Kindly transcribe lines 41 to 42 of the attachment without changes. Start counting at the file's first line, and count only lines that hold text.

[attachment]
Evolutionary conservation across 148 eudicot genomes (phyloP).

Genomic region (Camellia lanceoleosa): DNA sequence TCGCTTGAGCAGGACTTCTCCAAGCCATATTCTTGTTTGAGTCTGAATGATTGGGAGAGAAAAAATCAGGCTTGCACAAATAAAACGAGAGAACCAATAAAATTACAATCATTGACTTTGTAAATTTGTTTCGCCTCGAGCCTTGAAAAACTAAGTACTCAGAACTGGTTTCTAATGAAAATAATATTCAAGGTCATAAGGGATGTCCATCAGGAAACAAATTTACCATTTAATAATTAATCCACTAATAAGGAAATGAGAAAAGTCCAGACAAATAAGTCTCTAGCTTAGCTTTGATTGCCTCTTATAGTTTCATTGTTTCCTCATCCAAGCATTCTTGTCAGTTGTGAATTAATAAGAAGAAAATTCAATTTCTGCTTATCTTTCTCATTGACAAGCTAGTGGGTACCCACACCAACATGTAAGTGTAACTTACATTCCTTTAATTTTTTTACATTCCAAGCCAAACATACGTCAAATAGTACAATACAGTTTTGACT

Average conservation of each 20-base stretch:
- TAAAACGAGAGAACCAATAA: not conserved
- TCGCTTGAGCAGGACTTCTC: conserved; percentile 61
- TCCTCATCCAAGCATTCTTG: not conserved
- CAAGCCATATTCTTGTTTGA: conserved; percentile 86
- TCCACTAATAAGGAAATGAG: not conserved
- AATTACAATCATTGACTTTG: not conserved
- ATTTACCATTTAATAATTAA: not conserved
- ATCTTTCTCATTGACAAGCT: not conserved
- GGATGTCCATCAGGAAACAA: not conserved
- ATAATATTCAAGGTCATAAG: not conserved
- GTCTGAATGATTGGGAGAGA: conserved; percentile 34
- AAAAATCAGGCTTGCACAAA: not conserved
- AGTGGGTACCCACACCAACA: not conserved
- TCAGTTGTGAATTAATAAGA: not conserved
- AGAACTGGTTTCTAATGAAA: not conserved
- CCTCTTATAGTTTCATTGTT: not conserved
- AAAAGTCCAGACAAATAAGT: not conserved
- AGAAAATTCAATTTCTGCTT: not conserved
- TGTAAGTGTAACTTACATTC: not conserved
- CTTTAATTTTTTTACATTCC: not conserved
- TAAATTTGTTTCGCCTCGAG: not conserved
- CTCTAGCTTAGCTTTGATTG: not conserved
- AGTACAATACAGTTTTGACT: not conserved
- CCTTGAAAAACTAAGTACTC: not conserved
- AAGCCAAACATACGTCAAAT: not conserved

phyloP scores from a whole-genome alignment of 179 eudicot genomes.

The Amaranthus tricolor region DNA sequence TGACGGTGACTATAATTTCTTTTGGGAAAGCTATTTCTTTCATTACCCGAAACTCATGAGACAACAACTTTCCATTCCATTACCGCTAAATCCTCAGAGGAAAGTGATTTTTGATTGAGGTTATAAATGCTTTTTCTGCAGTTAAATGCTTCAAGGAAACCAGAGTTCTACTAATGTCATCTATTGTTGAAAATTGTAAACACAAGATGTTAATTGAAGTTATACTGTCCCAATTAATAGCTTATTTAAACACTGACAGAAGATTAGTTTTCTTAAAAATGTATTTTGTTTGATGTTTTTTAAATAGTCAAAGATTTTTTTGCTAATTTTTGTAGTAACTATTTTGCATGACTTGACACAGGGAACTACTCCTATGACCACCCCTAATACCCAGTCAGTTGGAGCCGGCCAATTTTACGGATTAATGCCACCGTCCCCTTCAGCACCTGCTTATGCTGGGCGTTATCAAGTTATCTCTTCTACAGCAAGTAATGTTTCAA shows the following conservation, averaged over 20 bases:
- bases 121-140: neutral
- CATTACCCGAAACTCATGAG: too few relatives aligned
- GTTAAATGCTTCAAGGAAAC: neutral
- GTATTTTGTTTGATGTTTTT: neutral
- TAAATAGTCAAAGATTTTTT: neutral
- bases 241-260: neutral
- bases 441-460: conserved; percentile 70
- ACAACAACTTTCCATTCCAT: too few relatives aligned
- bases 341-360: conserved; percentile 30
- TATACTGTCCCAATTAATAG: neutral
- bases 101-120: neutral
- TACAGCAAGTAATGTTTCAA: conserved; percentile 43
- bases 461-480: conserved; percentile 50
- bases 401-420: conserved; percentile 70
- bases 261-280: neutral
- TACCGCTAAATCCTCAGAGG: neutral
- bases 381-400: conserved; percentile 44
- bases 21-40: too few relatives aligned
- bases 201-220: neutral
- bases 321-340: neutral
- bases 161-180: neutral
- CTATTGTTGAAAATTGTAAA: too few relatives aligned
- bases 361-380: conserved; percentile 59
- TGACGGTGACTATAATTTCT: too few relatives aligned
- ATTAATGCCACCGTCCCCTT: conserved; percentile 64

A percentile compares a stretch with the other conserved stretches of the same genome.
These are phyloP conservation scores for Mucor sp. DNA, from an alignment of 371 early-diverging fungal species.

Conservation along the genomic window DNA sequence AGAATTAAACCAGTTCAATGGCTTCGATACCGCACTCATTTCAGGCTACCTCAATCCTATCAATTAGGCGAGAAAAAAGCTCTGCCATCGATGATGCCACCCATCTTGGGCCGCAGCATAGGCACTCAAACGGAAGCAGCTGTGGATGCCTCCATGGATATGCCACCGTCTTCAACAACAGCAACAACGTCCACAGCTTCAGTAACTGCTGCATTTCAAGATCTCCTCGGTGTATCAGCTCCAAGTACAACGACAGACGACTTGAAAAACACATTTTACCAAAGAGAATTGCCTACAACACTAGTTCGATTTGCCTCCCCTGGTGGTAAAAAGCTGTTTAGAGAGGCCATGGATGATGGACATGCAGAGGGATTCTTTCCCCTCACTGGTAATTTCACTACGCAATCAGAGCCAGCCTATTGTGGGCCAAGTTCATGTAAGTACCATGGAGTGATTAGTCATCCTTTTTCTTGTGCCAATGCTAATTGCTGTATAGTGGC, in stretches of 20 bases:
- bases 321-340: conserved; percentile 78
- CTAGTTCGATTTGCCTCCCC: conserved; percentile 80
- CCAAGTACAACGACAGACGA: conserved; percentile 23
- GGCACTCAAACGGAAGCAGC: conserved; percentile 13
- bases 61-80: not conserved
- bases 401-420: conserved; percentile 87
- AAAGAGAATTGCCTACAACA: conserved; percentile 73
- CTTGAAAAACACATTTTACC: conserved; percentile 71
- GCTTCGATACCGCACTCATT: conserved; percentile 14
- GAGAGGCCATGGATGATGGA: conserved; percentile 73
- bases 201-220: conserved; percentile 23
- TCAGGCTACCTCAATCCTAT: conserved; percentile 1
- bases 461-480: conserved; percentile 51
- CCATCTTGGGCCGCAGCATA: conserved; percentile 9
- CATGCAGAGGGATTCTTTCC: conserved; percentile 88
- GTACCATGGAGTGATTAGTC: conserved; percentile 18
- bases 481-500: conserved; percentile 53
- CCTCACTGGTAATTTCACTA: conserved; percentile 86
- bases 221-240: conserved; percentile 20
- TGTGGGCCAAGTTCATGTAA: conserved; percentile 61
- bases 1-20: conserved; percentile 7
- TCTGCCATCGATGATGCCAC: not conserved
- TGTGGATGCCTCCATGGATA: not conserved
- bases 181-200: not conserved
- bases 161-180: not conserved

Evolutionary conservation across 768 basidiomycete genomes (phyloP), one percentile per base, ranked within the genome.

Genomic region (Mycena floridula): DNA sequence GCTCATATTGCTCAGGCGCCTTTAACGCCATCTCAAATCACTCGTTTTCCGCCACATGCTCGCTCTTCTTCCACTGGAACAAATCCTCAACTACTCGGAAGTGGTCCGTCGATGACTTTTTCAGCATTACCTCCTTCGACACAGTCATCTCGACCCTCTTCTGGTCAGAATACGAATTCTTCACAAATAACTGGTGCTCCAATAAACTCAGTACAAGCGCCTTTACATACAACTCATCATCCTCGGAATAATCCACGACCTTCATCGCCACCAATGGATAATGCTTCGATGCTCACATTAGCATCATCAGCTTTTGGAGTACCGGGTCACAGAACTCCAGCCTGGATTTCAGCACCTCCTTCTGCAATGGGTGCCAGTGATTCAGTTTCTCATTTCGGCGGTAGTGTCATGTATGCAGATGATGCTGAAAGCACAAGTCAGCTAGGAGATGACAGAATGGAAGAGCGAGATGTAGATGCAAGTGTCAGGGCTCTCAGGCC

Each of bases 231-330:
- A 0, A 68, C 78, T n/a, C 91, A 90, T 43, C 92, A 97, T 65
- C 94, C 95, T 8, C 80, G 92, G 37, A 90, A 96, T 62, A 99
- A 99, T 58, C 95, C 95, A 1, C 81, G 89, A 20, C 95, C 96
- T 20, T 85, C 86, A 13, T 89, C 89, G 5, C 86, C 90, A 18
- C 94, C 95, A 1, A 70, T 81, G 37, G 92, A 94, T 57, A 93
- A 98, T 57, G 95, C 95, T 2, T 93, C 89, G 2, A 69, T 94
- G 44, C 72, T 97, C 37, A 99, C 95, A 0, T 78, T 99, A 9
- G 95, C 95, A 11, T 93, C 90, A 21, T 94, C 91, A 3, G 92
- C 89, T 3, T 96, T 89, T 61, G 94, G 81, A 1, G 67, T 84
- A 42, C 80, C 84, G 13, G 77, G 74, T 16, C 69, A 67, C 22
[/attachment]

- bases 101-120: neutral
- TACAGCAAGTAATGTTTCAA: conserved; percentile 43